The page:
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Urban Escalators and Inter-regional Elevators: The Difference that Location, Mobility and Sectoral Specialisation make to Occupational Progression

Author

Listed:
  • Tony Champion
  • Mike Coombes
  • Ian Gordon

Abstract

This paper uses evidence from the (British) Longitudinal Study to examine the influence on occupational advancement of the city-region of residence (an escalator effect) and of relocation between city-regions (an elevator effect). It shows both effects to be substantively important, though less so than the sector of employment. Elevator effects are found to be associated with moves from slacker to tighter regional labour markets. Escalator effects, on the other hand, are linked with residence in larger urban agglomerations, though not specifically London, but also across most of the Greater South East and in second/third order city-regions elsewhere. Sectoral escalator effects are found to be particularly strong in knowledge-intensive activities, with concentrations of these, as of other advanced job types (rather than of graduate labour), contributing strongly to the more dynamic city-regional escalators. The impact of the geographic effects is found to vary substantially with both observed and unobserved personal characteristics, being substantially stronger for the young and for those whose unobserved attributes (e.g. dynamic human capital) generally boost rates of occupational advance.

Suggested Citation

  • Tony Champion & Mike Coombes & Ian Gordon, 2013. "Urban Escalators and Inter-regional Elevators: The Difference that Location, Mobility and Sectoral Specialisation make to Occupational Progression," SERC Discussion Papers 0139, Spatial Economics Research Centre, LSE.
  • Handle: RePEc:cep:sercdp:0139
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    File URL: http://www.spatialeconomics.ac.uk/textonly/serc/publications/download/sercdp0139.pdf
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    References listed on IDEAS

    as
    1. K. Bruce Newbold & W. Mark Brown, 2012. "Testing and Extending the Escalator Hypothesis: Does the Pattern of Post-migration Income Gains in Toronto Suggest Productivity and/or Learning Effects?," Urban Studies, Urban Studies Journal Limited, vol. 49(15), pages 3447-3465, November.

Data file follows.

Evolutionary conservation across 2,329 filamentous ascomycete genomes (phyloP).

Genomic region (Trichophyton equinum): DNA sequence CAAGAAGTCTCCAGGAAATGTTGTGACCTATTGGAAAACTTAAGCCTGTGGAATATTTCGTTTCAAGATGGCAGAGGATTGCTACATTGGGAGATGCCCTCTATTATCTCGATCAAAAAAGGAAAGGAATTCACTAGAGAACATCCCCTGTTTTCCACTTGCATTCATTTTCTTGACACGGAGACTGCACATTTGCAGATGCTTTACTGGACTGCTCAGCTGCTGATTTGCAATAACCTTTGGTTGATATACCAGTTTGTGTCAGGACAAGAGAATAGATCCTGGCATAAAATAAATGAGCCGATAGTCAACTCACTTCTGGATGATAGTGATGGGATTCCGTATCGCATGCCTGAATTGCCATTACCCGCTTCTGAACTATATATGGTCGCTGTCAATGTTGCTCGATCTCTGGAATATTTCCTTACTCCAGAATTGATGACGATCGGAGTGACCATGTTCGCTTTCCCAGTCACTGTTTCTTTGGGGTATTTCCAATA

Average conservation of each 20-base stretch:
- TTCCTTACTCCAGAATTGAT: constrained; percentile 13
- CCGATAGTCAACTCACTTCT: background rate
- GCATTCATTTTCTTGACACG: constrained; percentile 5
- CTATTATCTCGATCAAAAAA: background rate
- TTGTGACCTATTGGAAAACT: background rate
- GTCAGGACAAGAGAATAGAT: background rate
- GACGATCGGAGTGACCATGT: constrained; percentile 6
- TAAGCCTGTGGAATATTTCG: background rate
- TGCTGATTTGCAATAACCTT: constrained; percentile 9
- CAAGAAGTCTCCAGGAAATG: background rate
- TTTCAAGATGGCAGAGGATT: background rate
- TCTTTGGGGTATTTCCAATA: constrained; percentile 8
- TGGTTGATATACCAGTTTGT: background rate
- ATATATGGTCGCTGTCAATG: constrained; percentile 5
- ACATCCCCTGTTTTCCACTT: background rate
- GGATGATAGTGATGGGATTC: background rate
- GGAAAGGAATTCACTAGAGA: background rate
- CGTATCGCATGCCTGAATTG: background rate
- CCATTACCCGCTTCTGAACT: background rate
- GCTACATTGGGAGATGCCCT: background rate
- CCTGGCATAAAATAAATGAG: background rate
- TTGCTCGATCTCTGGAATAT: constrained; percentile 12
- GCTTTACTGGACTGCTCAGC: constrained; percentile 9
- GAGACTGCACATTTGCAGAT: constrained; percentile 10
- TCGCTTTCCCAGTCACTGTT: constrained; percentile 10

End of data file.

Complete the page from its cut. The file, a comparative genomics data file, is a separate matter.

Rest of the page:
2. Richard Florida, 2002. "Bohemia and economic geography," Journal of Economic Geography, Oxford University Press, vol. 2(1), pages 55-71, January.
    3. Bosio, Giulio, 2009. "Temporary employment and wage gap with permanent jobs: evidence from quantile regression," MPRA Paper 16055, University Library of Munich, Germany.
    4. Edward L. Glaeser & Matthew G. Resseger, 2010. "The Complementarity Between Cities And Skills," Journal of Regional Science, Wiley Blackwell, vol. 50(1), pages 221-244.
    5. Jorge De La Roca & Diego Puga, 2017. "Learning by Working in Big Cities," Review of Economic Studies, Oxford University Press, vol. 84(1), pages 106-142.
    6. Amin, Ash & Roberts, Joanne, 2008. "Knowing in action: Beyond communities of practice," Research Policy, Elsevier, vol. 37(2), pages 353-369, March.
    7. Molho, Ian, 1986. "Theories of Migration: A Review," Scottish Journal of Political Economy, Scottish Economic Society, vol. 33(4), pages 396-419, November.
    Full references (including those not matched with items on IDEAS)

    More about this item

    Keywords

    Escalator region; labour migration; elevator effect; city-regions; social mobility; career progression;

    JEL classification:

    • J24 - Labor and Demographic Economics - - Demand and Supply of Labor - - - Human Capital; Skills; Occupational Choice; Labor Productivity
    • J61 - Labor and Demographic Economics - - Mobility, Unemployment, Vacancies, and Immigrant Workers - - - Geographic Labor Mobility; Immigrant Workers
    • J62 - Labor and Demographic Economics - - Mobility, Unemployment, Vacancies, and Immigrant Workers - - - Job, Occupational and Intergenerational Mobility; Promotion
    • R23 - Urban, Rural, Regional, Real Estate, and Transportation Economics - - Household Analysis - - - Regional Migration; Regional Labor Markets; Population

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